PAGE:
The truck also features FRC 28,000-lumen scene lighting and two 100-foot electrical reels with 240-/110-volt capability with junction boxes. The truck has roll-out electric awnings on both sides of the rear box and a GPS navigation system that is tied into the department’s dispatch center and all of the iPads the department has installed on all of its vehicles.
“Another one of our main concerns when operating for a prolonged amount of time at an emergency scene was interoperability of radio frequencies with our mutual-aid partners,” says Narell. “We installed various radios that cover low band, high band, and UHF. This will ensure that we can talk to anyone and everyone on scene.”
2 The hydraulic liftgate in the rear.
3 The vehicle’s hand tool mounting in rear.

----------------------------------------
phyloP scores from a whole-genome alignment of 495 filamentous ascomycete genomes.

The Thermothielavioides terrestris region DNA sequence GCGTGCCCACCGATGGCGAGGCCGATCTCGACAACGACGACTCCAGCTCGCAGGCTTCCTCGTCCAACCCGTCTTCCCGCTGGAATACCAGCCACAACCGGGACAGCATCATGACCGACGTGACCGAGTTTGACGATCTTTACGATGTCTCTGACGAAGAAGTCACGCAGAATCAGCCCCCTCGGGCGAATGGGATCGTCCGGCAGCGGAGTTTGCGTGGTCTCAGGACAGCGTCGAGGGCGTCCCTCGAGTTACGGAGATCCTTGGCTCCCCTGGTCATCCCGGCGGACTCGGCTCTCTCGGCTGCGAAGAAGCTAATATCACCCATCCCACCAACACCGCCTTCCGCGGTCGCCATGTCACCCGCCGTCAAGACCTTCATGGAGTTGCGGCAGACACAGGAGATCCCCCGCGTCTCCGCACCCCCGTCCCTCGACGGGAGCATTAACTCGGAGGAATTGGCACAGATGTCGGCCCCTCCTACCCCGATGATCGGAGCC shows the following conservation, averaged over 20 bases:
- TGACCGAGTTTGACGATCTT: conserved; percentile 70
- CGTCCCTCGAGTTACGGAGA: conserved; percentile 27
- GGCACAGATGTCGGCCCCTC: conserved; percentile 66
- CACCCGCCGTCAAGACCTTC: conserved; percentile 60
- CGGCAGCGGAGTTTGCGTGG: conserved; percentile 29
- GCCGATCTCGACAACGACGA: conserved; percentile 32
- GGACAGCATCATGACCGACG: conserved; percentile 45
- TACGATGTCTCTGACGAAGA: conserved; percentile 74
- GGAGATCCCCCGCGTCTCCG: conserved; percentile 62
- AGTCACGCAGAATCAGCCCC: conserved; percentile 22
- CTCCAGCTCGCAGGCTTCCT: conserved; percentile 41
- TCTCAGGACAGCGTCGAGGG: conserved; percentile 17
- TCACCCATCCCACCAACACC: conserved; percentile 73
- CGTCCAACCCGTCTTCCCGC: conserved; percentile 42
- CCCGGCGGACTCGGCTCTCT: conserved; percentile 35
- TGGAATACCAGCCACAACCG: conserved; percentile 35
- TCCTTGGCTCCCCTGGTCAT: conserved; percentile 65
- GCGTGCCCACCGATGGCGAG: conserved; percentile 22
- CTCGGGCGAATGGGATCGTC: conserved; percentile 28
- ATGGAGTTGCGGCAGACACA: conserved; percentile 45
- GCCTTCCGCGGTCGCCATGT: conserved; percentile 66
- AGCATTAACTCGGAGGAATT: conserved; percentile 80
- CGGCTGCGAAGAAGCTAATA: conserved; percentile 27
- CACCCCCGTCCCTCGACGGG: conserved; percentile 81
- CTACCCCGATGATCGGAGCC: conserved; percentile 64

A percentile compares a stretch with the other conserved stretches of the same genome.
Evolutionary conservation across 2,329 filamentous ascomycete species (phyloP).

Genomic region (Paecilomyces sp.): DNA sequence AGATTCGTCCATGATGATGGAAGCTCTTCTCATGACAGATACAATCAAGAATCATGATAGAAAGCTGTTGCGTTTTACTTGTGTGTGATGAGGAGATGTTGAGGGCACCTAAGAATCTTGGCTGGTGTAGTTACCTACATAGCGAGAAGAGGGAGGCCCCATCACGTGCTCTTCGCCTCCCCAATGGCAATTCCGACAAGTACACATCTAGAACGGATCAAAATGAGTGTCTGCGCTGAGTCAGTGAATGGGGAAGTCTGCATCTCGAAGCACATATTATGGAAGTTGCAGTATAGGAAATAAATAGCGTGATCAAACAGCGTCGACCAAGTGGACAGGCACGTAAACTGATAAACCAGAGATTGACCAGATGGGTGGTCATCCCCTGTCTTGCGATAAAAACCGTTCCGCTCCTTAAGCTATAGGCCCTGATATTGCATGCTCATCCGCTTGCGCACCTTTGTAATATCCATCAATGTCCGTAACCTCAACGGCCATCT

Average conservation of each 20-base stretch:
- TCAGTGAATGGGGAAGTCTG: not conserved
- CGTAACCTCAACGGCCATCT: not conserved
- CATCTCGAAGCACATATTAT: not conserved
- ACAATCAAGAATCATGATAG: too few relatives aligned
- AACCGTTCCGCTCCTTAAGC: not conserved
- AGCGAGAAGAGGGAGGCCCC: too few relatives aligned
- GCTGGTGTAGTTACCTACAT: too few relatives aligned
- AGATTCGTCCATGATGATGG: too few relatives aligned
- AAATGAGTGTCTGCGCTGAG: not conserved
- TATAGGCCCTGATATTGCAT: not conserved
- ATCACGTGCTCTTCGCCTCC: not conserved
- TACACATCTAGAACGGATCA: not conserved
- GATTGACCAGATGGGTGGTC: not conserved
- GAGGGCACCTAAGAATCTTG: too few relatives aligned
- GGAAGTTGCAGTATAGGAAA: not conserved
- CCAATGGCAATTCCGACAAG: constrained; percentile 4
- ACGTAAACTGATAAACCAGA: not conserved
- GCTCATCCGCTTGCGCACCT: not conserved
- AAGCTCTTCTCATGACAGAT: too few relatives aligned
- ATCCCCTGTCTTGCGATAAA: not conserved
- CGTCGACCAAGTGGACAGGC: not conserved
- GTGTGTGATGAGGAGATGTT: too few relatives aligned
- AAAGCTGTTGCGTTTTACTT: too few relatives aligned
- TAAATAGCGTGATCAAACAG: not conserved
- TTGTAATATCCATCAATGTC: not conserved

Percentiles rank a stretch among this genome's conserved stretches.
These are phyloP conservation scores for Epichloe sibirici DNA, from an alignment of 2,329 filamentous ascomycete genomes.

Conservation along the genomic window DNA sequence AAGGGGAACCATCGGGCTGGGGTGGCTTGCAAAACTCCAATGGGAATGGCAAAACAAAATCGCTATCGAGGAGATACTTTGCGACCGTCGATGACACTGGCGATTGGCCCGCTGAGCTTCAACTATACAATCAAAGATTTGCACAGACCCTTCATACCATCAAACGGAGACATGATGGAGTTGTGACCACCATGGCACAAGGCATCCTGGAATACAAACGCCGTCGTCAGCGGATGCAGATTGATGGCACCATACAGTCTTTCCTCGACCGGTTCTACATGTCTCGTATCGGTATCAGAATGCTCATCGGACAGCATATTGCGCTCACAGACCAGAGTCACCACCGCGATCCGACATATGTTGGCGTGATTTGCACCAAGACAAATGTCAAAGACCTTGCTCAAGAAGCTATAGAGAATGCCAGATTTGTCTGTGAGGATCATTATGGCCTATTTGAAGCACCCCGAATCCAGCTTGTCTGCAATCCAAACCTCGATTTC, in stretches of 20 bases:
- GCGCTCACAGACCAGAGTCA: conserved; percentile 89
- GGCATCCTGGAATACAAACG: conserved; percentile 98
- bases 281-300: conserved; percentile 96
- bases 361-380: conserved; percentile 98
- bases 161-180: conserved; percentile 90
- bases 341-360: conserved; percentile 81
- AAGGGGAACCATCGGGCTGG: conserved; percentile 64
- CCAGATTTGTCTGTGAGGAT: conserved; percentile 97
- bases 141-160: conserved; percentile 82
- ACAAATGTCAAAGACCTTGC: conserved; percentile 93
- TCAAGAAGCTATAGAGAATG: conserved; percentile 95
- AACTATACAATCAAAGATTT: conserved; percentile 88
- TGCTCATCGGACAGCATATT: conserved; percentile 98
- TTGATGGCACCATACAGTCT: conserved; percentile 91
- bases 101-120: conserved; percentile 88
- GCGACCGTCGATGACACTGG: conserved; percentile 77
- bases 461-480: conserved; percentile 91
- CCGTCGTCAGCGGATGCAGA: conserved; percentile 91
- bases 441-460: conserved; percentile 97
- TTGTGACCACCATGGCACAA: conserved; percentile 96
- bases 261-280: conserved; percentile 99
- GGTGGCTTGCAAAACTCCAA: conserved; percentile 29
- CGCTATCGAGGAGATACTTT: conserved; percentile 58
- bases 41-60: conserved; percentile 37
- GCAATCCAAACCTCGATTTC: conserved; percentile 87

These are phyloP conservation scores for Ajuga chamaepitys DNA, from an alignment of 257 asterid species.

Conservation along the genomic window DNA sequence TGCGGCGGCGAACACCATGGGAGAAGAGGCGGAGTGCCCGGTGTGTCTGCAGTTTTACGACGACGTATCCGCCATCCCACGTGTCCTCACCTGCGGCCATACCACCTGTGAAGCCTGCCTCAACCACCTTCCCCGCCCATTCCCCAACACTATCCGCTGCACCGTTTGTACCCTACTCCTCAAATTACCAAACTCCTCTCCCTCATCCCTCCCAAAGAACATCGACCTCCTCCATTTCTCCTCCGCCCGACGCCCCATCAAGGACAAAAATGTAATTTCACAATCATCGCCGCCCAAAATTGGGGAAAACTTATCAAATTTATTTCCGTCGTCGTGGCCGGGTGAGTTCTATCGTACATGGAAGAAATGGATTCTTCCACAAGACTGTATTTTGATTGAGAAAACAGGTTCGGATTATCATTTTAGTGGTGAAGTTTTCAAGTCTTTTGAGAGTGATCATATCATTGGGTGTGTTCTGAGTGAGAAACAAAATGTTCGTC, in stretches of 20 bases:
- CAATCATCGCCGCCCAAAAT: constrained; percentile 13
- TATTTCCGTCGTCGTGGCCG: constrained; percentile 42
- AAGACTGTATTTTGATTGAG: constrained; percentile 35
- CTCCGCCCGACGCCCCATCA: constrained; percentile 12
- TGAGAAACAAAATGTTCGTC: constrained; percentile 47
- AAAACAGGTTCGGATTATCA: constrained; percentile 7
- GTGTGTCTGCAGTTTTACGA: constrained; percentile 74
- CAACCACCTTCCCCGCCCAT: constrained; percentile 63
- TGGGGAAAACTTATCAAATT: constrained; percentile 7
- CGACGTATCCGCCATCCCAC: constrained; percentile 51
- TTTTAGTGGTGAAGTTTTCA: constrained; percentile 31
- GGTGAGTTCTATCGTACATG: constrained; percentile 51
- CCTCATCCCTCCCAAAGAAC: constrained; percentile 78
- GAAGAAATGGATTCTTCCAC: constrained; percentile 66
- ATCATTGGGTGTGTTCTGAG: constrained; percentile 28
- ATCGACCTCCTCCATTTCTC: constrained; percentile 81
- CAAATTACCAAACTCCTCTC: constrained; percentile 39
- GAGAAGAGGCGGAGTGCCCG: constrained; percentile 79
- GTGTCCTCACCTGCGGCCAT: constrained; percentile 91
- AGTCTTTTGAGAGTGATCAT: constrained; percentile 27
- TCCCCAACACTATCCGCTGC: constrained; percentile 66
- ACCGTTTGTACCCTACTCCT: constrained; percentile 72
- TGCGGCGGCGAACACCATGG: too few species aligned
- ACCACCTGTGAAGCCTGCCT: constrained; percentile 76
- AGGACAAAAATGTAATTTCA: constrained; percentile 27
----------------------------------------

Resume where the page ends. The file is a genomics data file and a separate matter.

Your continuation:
4 The front of the rear work area in the vehicle’s body.
According to Narell, this technical rescue unit is a regional asset for Nassau County Fire Com, which is the county fire dispatch center. “Fire Com, if directed, can have us dispatched all over the region if needed,” he says.
He adds, “Since we had to have various local vendors help with this endeavor, it really turned out well and met all of our specs and expectations. After we took delivery and installed all of our equipment, we have been performing extensive training with the new unit not only with our own fire department but with various other fire departments and agencies in Nassau County.”
The North Bellmore Fire Department saw the need to expand its technical rescue unit and worked on a plan for a new vehicle that would meet its needs. It worked proactively to design a vehicle that took into consideration using a simple box truck and expanded on its capability to work for the department. This concept saved time and money instead of having a custom unit built for the department.